In the context of the new law center, I’m hoping to do research that builds a greater understanding of housing related needs (the law center will be focused on housing in the first year).  To do that, I am observing community work and legal proceedings already taking place, and I will be having conversations with individuals about their experiences.  My work can inform the future work of the center and show a process for how similar work can occur in the future.  I believe this kind of design approach can create a legal system that is more responsive and accessible.    

Here are some of the key things I’ve been learning so far about communication:

1. Tailor to different audiences.

If at all possible, relate what you’re doing to the experience of the person you’re talking to and gauge how much they already understand.  For some people, I have to start by explaining what industrial design is.  For others who already somewhat get design – but might be confused about the legal context – I like to throw out something like: “So it’s become a popular thing to put designers in hospitals to come up with creative solutions to making the hospital a more patient-centered place that works better for humans.  What do patients see when they arrive?  Where do they wait?  How do they take home information?  Instead of designing for health care, I’m looking at how the legal system can be a more responsive environment.”

2. Use concrete examples whenever possible.

Most people will not understand when I say “observational design research methods.”  They will understand if I say, “I’ve been sitting in on utility clinics held at the George Wiley Center.  Individuals who are falling behind on utility payments come in to meet with a woman from National Grid.  I’m watching and listening to learn more about people’s experiences with utility issues – how they arrived at the Center, what other issues they’re dealing with, and where they’re directed to go after.  Are there similar opportunities for me to observe the work of your organization to better understand the needs of the people you work with?”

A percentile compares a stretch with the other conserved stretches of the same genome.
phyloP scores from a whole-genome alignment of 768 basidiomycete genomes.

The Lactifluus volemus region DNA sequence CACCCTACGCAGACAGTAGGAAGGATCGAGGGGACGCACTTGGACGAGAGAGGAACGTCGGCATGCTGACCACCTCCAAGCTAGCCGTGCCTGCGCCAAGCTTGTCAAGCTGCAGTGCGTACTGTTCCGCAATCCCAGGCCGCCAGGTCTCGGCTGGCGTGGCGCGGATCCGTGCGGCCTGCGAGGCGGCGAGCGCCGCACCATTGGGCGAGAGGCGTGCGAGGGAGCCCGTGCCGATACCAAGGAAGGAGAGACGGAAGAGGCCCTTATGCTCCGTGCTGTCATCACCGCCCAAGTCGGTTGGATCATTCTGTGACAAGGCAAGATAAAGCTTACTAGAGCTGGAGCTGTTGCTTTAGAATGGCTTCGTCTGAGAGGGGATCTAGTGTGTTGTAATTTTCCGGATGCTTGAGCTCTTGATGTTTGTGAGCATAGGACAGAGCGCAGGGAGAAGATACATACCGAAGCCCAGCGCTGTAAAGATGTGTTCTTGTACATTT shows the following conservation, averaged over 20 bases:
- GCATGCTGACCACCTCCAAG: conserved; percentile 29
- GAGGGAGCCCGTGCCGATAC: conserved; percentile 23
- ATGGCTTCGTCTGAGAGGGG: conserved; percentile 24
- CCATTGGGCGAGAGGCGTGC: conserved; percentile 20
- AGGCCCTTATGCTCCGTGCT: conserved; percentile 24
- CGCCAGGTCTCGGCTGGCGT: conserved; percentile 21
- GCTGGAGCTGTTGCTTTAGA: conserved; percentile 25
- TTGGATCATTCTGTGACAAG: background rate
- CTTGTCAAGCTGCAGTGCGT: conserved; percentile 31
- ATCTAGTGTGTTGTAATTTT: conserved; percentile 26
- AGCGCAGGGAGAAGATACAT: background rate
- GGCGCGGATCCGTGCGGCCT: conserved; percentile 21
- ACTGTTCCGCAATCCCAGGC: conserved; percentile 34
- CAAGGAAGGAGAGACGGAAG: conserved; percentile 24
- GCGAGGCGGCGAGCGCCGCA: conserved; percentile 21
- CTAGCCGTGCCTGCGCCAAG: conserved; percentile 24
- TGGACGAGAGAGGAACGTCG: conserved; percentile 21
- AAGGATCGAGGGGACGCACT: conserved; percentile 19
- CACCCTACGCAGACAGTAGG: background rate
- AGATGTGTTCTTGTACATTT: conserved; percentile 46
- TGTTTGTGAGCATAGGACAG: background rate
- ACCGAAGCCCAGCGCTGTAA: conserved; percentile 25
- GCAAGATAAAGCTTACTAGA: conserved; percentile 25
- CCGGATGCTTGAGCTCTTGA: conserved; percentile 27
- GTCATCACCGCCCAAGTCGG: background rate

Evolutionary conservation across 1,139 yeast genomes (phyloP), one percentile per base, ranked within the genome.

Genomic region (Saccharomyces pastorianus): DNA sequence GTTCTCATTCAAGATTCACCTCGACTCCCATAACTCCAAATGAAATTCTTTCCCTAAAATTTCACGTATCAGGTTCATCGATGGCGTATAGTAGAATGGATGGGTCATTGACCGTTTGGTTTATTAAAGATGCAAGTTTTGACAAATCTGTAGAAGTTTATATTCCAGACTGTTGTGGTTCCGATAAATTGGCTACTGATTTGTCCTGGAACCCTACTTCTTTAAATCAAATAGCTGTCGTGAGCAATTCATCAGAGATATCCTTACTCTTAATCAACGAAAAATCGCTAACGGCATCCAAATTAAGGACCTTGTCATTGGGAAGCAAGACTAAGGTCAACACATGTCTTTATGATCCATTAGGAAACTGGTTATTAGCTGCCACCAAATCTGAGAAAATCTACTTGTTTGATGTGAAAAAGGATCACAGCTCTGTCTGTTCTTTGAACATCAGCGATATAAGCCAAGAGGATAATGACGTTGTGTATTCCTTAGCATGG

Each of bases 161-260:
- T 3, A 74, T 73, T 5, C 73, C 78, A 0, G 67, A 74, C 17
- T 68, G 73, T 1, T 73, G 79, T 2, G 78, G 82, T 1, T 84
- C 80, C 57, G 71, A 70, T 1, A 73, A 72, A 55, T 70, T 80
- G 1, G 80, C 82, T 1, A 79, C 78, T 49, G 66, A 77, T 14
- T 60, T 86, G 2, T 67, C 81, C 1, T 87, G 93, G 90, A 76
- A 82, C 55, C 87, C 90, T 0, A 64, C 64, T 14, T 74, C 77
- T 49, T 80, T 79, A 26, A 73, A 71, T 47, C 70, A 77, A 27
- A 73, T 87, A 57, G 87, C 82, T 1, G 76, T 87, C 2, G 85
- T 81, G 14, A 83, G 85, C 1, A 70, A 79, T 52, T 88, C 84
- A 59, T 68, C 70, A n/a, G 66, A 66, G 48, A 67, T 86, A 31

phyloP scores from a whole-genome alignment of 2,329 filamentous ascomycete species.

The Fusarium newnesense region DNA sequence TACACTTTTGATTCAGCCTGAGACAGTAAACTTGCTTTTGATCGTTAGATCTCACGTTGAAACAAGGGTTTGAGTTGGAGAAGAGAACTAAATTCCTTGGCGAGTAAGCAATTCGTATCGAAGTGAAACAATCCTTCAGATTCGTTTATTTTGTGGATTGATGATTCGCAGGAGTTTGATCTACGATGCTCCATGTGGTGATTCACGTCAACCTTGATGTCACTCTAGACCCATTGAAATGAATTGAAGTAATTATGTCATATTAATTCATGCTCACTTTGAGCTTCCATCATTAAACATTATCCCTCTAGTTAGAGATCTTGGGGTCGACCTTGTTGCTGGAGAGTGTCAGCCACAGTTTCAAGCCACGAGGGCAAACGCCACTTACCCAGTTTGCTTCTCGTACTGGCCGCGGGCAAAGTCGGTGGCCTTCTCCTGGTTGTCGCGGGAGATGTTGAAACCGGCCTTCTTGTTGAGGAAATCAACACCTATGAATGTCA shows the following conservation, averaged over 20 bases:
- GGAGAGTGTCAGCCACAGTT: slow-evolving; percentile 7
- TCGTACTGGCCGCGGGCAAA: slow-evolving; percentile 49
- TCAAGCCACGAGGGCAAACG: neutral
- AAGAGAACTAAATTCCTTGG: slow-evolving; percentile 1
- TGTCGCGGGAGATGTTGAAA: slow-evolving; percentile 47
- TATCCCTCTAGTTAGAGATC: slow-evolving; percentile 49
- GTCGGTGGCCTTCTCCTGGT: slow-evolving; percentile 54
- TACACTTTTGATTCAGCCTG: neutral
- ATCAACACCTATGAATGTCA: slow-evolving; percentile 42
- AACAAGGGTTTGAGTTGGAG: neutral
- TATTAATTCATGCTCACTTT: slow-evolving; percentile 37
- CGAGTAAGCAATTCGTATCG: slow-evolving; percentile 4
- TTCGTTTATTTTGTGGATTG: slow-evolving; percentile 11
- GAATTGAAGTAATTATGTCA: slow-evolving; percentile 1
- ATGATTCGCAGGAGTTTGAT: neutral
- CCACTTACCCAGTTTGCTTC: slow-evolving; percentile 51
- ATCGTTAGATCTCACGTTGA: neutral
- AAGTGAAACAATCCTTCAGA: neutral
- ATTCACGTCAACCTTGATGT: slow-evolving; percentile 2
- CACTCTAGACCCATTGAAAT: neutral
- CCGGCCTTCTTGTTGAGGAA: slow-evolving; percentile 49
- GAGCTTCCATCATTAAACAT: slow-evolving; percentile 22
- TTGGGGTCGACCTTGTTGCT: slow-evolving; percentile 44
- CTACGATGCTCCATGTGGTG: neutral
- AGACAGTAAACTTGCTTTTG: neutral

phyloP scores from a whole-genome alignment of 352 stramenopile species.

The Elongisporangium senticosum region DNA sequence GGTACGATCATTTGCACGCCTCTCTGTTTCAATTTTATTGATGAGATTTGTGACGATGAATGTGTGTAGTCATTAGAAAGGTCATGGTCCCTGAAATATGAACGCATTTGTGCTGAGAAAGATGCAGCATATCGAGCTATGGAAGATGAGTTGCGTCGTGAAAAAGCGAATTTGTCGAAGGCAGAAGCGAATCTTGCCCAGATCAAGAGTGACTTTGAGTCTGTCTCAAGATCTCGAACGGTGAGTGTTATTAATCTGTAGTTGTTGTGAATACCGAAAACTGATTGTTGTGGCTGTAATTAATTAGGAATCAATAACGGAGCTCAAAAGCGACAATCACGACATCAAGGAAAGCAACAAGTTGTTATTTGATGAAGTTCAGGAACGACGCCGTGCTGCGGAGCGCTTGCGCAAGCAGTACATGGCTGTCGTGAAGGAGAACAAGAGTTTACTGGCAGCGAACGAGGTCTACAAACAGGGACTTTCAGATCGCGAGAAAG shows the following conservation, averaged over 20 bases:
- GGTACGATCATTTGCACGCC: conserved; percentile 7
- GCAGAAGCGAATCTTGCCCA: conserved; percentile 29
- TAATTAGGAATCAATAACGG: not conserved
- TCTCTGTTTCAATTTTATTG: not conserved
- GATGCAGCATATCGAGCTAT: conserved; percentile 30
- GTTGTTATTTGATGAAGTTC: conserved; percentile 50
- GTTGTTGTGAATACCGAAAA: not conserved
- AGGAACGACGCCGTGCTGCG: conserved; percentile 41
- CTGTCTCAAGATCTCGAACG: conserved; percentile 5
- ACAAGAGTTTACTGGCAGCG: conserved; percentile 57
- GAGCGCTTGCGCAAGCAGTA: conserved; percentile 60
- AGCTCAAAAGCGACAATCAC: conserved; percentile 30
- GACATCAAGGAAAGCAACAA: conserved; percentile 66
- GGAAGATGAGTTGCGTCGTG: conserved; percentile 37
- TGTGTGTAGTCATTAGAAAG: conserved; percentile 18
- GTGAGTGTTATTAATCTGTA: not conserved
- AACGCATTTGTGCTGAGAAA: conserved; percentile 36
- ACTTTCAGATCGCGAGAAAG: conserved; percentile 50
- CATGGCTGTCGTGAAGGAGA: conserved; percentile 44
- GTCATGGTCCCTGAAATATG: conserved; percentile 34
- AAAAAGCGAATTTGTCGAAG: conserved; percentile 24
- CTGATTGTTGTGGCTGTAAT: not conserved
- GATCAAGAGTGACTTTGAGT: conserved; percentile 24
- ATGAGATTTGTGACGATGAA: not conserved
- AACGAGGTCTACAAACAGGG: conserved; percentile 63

3. Design is not new.

Some people get confused because what you’re describing has been happening for a long time – but just hasn’t been called design.  Perhaps it is a new application of tried methods, or a new bridging of people who didn’t used to work together.  But people have been engaged in creative problem solving for forever, and it’s important to respect that when communicating.  It might look more like policy, or ethnography, or public health – but we need to consider where our practice fits into a history of people who understand, challenge existing structures, and critically make.  In being passionate, optimistic innovators, we risk sounding like we think we can use design to solve everything fast, or that design is always the right answer (it’s not).

Though I’ve been thinking a lot on this matter, I think social design as an emerging field still has a lot to work out about language and framing.  I certainly, am no expert.  When I worked on A Better World by Design last year, I helped plan a panel titled “Beyond the Buzzwords: Examining the Limits of Social Design.”  Clearly, you can see a lot of people were as excited about engaging in this topic as I still am –

Buzzwords panel

Awesome panelists included Briony Hynson, Kyla Fullenwider, Joe Zinter, and Gilad Meron

If you’ve conquered the design jargon pitfalls, mastered the way of communicating elegantly about design within other sectors, have other thoughts on this topic, or just want to ask me what I’m doing this summer, drop me a line!  I’m always down to talk about talking about design.